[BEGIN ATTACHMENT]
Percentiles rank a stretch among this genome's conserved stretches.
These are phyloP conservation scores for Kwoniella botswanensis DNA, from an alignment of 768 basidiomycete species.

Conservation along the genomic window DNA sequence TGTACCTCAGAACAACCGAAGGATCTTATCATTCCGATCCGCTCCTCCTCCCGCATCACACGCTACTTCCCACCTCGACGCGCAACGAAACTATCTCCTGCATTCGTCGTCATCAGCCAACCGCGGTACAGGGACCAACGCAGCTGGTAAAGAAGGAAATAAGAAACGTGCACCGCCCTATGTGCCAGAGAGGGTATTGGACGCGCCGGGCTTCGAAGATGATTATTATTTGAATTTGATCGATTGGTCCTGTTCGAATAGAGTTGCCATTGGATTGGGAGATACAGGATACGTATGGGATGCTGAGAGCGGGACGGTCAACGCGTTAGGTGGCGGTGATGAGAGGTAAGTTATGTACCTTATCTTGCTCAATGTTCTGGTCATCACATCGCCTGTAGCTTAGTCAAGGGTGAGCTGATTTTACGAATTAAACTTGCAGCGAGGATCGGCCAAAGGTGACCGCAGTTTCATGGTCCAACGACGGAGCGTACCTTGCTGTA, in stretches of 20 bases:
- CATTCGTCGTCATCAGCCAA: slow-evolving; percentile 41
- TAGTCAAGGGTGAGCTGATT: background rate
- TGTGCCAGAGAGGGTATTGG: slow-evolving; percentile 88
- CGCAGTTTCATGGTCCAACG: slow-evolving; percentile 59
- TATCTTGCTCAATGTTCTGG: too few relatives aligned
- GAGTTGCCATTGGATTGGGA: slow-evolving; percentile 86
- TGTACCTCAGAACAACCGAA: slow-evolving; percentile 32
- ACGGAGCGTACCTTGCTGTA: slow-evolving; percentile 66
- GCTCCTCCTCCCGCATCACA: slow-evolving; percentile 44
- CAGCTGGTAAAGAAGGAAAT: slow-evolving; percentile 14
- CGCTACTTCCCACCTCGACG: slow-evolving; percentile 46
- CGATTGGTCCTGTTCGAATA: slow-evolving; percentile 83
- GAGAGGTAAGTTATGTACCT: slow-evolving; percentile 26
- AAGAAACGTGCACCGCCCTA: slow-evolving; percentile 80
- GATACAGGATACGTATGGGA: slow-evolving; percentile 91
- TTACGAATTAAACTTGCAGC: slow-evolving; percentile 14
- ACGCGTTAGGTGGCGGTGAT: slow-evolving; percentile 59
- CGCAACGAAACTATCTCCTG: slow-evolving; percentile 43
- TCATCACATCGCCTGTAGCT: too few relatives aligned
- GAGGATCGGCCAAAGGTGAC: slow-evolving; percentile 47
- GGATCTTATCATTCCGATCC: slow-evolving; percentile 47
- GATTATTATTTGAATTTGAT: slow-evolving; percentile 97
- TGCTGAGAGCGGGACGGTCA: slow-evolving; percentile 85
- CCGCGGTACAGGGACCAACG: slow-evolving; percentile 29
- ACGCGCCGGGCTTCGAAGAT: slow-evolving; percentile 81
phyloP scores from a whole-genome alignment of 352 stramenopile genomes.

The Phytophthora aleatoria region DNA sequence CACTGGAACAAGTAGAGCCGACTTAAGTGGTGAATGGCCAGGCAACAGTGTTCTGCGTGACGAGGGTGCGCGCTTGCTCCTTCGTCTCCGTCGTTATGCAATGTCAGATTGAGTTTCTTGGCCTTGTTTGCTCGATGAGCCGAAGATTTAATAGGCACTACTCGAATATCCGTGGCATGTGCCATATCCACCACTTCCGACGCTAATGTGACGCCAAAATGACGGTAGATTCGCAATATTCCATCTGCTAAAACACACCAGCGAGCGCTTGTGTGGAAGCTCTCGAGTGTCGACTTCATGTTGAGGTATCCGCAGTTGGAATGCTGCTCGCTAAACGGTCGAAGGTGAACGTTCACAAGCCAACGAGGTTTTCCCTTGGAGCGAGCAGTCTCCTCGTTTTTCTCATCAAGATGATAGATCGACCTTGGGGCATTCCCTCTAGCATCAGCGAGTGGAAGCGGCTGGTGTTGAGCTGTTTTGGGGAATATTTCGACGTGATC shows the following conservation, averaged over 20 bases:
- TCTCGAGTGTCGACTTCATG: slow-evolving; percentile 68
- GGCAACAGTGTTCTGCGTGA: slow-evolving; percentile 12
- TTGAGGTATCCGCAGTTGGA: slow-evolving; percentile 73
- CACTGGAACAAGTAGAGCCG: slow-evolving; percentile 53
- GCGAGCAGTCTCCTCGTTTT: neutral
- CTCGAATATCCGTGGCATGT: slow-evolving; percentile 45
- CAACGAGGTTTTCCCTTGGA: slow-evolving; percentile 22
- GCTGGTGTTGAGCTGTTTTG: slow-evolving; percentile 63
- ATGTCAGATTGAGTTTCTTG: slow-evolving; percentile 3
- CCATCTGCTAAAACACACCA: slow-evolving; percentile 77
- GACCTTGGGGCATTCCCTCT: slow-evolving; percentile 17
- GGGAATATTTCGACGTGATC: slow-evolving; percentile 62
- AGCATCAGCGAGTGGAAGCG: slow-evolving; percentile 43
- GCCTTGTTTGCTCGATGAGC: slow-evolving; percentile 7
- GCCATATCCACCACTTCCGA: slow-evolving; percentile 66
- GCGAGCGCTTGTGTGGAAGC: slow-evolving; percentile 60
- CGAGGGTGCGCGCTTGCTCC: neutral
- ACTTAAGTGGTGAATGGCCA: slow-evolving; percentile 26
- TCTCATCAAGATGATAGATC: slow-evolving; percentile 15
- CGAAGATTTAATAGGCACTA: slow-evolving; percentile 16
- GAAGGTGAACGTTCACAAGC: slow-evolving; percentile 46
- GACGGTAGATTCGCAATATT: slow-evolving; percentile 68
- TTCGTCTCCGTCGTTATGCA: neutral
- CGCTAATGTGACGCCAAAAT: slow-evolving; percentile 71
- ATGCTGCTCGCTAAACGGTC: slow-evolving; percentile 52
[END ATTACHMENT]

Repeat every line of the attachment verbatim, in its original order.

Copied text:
Percentiles rank a stretch among this genome's conserved stretches.
These are phyloP conservation scores for Kwoniella botswanensis DNA, from an alignment of 768 basidiomycete species.

Conservation along the genomic window DNA sequence TGTACCTCAGAACAACCGAAGGATCTTATCATTCCGATCCGCTCCTCCTCCCGCATCACACGCTACTTCCCACCTCGACGCGCAACGAAACTATCTCCTGCATTCGTCGTCATCAGCCAACCGCGGTACAGGGACCAACGCAGCTGGTAAAGAAGGAAATAAGAAACGTGCACCGCCCTATGTGCCAGAGAGGGTATTGGACGCGCCGGGCTTCGAAGATGATTATTATTTGAATTTGATCGATTGGTCCTGTTCGAATAGAGTTGCCATTGGATTGGGAGATACAGGATACGTATGGGATGCTGAGAGCGGGACGGTCAACGCGTTAGGTGGCGGTGATGAGAGGTAAGTTATGTACCTTATCTTGCTCAATGTTCTGGTCATCACATCGCCTGTAGCTTAGTCAAGGGTGAGCTGATTTTACGAATTAAACTTGCAGCGAGGATCGGCCAAAGGTGACCGCAGTTTCATGGTCCAACGACGGAGCGTACCTTGCTGTA, in stretches of 20 bases:
- CATTCGTCGTCATCAGCCAA: slow-evolving; percentile 41
- TAGTCAAGGGTGAGCTGATT: background rate
- TGTGCCAGAGAGGGTATTGG: slow-evolving; percentile 88
- CGCAGTTTCATGGTCCAACG: slow-evolving; percentile 59
- TATCTTGCTCAATGTTCTGG: too few relatives aligned
- GAGTTGCCATTGGATTGGGA: slow-evolving; percentile 86
- TGTACCTCAGAACAACCGAA: slow-evolving; percentile 32
- ACGGAGCGTACCTTGCTGTA: slow-evolving; percentile 66
- GCTCCTCCTCCCGCATCACA: slow-evolving; percentile 44
- CAGCTGGTAAAGAAGGAAAT: slow-evolving; percentile 14
- CGCTACTTCCCACCTCGACG: slow-evolving; percentile 46
- CGATTGGTCCTGTTCGAATA: slow-evolving; percentile 83
- GAGAGGTAAGTTATGTACCT: slow-evolving; percentile 26
- AAGAAACGTGCACCGCCCTA: slow-evolving; percentile 80
- GATACAGGATACGTATGGGA: slow-evolving; percentile 91
- TTACGAATTAAACTTGCAGC: slow-evolving; percentile 14
- ACGCGTTAGGTGGCGGTGAT: slow-evolving; percentile 59
- CGCAACGAAACTATCTCCTG: slow-evolving; percentile 43
- TCATCACATCGCCTGTAGCT: too few relatives aligned
- GAGGATCGGCCAAAGGTGAC: slow-evolving; percentile 47
- GGATCTTATCATTCCGATCC: slow-evolving; percentile 47
- GATTATTATTTGAATTTGAT: slow-evolving; percentile 97
- TGCTGAGAGCGGGACGGTCA: slow-evolving; percentile 85
- CCGCGGTACAGGGACCAACG: slow-evolving; percentile 29
- ACGCGCCGGGCTTCGAAGAT: slow-evolving; percentile 81
phyloP scores from a whole-genome alignment of 352 stramenopile genomes.

The Phytophthora aleatoria region DNA sequence CACTGGAACAAGTAGAGCCGACTTAAGTGGTGAATGGCCAGGCAACAGTGTTCTGCGTGACGAGGGTGCGCGCTTGCTCCTTCGTCTCCGTCGTTATGCAATGTCAGATTGAGTTTCTTGGCCTTGTTTGCTCGATGAGCCGAAGATTTAATAGGCACTACTCGAATATCCGTGGCATGTGCCATATCCACCACTTCCGACGCTAATGTGACGCCAAAATGACGGTAGATTCGCAATATTCCATCTGCTAAAACACACCAGCGAGCGCTTGTGTGGAAGCTCTCGAGTGTCGACTTCATGTTGAGGTATCCGCAGTTGGAATGCTGCTCGCTAAACGGTCGAAGGTGAACGTTCACAAGCCAACGAGGTTTTCCCTTGGAGCGAGCAGTCTCCTCGTTTTTCTCATCAAGATGATAGATCGACCTTGGGGCATTCCCTCTAGCATCAGCGAGTGGAAGCGGCTGGTGTTGAGCTGTTTTGGGGAATATTTCGACGTGATC shows the following conservation, averaged over 20 bases:
- TCTCGAGTGTCGACTTCATG: slow-evolving; percentile 68
- GGCAACAGTGTTCTGCGTGA: slow-evolving; percentile 12
- TTGAGGTATCCGCAGTTGGA: slow-evolving; percentile 73
- CACTGGAACAAGTAGAGCCG: slow-evolving; percentile 53
- GCGAGCAGTCTCCTCGTTTT: neutral
- CTCGAATATCCGTGGCATGT: slow-evolving; percentile 45
- CAACGAGGTTTTCCCTTGGA: slow-evolving; percentile 22
- GCTGGTGTTGAGCTGTTTTG: slow-evolving; percentile 63
- ATGTCAGATTGAGTTTCTTG: slow-evolving; percentile 3
- CCATCTGCTAAAACACACCA: slow-evolving; percentile 77
- GACCTTGGGGCATTCCCTCT: slow-evolving; percentile 17
- GGGAATATTTCGACGTGATC: slow-evolving; percentile 62
- AGCATCAGCGAGTGGAAGCG: slow-evolving; percentile 43
- GCCTTGTTTGCTCGATGAGC: slow-evolving; percentile 7
- GCCATATCCACCACTTCCGA: slow-evolving; percentile 66
- GCGAGCGCTTGTGTGGAAGC: slow-evolving; percentile 60
- CGAGGGTGCGCGCTTGCTCC: neutral
- ACTTAAGTGGTGAATGGCCA: slow-evolving; percentile 26
- TCTCATCAAGATGATAGATC: slow-evolving; percentile 15
- CGAAGATTTAATAGGCACTA: slow-evolving; percentile 16
- GAAGGTGAACGTTCACAAGC: slow-evolving; percentile 46
- GACGGTAGATTCGCAATATT: slow-evolving; percentile 68
- TTCGTCTCCGTCGTTATGCA: neutral
- CGCTAATGTGACGCCAAAAT: slow-evolving; percentile 71
- ATGCTGCTCGCTAAACGGTC: slow-evolving; percentile 52